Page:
Optimization of the Use of Consensus Methods for the Detection and Putative Identification of Peptides via Mass-spectrometry Using Protein Standard Mixtures
Tamanna Sultana, Rick Jordan, James Lyons-Weiler*
Bioinformatics Analysis Core, Genomics and Proteomics Core Laboratories and Department of Biomedical Informatics, University of Pittsburgh, Pittsburgh, PA
- *Corresponding Author:
- James Lyons-Weiler
Bioinformatics Analysis Core
Genomics and Proteomics Core Laboratories and
Department of Biomedical Informatics
University of Pittsburgh, Pittsburgh, PA,
Email: [email protected]
Received Date: May 20, 2009; Accepted Date: June 16, 2009; Published Date: June 16, 2009
Citation: Sultana T, Jordan R, Lyons-Weiler J (2009) Optimization of the Use of Consensus Methods for the Detection and Putative Identification of Peptides via Mass-spectrometry Using Protein Standard Mixtures. J Proteomics Bioinform 2: 262-273. doi: 10.4172/jpb.1000085
Copyright: © 2009 Sultana T, et al. This is an open-access article distributed under the terms of the Creative Commons Attribution License, which permits unrestricted use, distribution, and reproduction in any medium, provided the original author and source are credited.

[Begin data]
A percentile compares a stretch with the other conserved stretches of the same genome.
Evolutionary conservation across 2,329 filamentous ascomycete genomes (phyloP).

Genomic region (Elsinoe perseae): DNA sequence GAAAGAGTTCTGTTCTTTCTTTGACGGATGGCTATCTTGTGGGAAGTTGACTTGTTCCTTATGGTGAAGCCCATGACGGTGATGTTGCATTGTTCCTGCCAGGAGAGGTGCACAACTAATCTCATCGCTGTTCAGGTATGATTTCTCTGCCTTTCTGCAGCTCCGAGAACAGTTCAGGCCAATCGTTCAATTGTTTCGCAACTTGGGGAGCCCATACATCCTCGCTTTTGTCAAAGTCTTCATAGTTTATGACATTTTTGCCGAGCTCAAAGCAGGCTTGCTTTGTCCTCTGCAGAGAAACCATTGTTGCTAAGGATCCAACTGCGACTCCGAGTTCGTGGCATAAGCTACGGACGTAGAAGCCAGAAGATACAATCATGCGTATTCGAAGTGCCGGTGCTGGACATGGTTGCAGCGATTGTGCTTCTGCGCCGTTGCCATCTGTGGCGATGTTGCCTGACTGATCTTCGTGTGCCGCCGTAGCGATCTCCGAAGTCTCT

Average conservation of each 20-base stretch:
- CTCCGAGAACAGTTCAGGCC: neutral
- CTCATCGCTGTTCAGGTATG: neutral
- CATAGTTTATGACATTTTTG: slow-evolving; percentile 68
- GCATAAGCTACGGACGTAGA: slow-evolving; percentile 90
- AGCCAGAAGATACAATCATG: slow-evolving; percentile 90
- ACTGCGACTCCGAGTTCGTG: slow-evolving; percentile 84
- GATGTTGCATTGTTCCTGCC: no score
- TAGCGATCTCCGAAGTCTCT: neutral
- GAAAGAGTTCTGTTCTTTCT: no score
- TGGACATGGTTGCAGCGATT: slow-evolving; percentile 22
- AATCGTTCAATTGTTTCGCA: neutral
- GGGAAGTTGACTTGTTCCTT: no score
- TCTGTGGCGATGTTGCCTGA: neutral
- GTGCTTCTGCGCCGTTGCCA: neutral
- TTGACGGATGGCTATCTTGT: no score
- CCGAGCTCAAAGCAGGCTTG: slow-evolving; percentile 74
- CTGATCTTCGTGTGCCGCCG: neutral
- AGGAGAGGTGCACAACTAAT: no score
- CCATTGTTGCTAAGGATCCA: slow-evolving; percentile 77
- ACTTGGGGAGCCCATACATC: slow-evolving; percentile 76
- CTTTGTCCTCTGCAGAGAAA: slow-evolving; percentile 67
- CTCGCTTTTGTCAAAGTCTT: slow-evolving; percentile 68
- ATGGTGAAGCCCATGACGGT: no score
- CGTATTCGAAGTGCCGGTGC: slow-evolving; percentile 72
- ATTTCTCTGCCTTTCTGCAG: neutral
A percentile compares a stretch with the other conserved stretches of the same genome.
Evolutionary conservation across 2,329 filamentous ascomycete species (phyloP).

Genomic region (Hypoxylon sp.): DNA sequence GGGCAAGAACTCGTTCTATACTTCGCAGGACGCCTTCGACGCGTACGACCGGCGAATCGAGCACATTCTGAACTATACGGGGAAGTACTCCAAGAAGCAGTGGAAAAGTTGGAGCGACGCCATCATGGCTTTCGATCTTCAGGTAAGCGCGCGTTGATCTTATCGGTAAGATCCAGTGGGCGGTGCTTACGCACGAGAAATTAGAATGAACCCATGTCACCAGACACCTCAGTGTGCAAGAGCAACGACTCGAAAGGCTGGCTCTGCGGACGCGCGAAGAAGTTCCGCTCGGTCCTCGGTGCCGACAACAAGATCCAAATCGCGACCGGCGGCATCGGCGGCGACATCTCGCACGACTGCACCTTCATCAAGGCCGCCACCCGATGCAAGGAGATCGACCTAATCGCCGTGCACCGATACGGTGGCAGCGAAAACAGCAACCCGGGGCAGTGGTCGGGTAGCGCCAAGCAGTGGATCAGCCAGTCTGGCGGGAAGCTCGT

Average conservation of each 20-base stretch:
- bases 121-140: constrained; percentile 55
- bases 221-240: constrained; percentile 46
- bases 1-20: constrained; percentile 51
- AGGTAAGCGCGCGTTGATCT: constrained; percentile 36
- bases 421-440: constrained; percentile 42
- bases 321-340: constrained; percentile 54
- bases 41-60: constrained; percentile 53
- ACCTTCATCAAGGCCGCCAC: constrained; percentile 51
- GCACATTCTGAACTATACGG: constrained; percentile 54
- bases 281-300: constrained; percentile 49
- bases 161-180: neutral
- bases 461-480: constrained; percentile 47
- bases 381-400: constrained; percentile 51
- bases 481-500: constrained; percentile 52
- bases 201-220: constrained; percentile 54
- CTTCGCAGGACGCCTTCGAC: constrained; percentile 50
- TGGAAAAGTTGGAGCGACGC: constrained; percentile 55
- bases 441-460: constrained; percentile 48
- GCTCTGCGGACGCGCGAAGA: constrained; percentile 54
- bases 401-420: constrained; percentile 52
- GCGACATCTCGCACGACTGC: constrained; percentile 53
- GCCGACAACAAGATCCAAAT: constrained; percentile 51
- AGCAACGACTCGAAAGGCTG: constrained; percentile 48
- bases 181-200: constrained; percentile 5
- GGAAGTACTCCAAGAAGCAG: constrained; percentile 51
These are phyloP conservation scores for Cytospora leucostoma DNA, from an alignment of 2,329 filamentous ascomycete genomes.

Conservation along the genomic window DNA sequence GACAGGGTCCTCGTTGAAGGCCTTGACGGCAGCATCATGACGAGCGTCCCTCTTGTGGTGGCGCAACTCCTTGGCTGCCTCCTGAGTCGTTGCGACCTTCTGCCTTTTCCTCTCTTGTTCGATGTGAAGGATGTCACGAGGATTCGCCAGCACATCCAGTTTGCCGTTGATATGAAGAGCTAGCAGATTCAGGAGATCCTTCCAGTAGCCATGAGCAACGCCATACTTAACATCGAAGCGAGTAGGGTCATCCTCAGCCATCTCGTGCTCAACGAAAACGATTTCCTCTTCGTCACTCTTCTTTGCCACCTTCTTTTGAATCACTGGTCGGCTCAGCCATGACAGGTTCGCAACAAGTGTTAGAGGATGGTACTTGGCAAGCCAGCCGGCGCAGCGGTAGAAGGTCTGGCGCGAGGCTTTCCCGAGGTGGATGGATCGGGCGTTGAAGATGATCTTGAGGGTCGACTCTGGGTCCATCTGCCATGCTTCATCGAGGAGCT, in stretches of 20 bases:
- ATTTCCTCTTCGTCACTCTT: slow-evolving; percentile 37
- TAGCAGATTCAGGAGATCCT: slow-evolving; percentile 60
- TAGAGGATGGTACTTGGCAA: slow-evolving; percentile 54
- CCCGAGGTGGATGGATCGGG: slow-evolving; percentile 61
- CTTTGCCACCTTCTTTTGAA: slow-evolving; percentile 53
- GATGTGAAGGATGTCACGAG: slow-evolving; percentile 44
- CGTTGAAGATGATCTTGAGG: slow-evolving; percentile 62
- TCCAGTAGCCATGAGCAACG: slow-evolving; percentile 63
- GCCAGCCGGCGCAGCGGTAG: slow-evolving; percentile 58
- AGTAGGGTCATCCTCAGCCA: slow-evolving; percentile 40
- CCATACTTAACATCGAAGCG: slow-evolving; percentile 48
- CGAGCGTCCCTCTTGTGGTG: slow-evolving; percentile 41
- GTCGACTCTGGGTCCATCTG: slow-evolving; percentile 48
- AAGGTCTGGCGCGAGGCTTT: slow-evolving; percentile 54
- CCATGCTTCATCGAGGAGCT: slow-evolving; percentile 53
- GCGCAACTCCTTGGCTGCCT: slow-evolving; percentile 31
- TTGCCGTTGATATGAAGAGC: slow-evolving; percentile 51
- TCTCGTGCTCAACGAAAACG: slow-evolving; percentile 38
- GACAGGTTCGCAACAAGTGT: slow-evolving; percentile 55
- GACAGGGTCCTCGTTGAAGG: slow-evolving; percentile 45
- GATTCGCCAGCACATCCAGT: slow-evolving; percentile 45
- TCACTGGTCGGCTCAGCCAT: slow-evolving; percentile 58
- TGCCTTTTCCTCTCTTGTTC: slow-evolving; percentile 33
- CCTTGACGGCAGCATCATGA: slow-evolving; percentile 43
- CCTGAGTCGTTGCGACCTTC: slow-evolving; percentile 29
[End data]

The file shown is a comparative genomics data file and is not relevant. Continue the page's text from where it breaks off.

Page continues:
Correct identification of peptides and proteins in complex biological samples from proteomic mass-spec tra is a challenging problem in bioinformatics. The sensit ivity and specificity of identification algorithms depend on underlying scoring methods, some being more sensiti ve, and others more specific. F or high-throughput, auto- mated peptide identification, control over the algo rithm s performance in terms of trade-off between s ensitivity and specificity is desirable. Combinations of algorithms, called ‘consensus meth ods’, have been shown to pro- vide more accurate results than individual algorith ms. However, due to the proliferation of algorithms and their varied internal settings, a systematic understandin g of relative performance of individual and consens us meth- ods are lacking. We performed an in-depth analysis of various approaches to consensus scoring using known protein mixtures, and e valuated the performance of 2310 settings generated from consensus of three different search algorithms: Mascot, Sequest, and X!Tandem. O ur findings indicate that the union of Mascot, Seq uest, and X!Tandem performed well (considering overall ac curacy), and methods using 80-99.9% protein probabi lity and/or minimum 2 peptides and/or 0-50% minimum pept ide probability for protein identification performe d better (on average) among all consensus methods tes ted in terms of overall accuracy. The results also suggest method selection strategies to provide direct contr ol over sensitivity and specificity.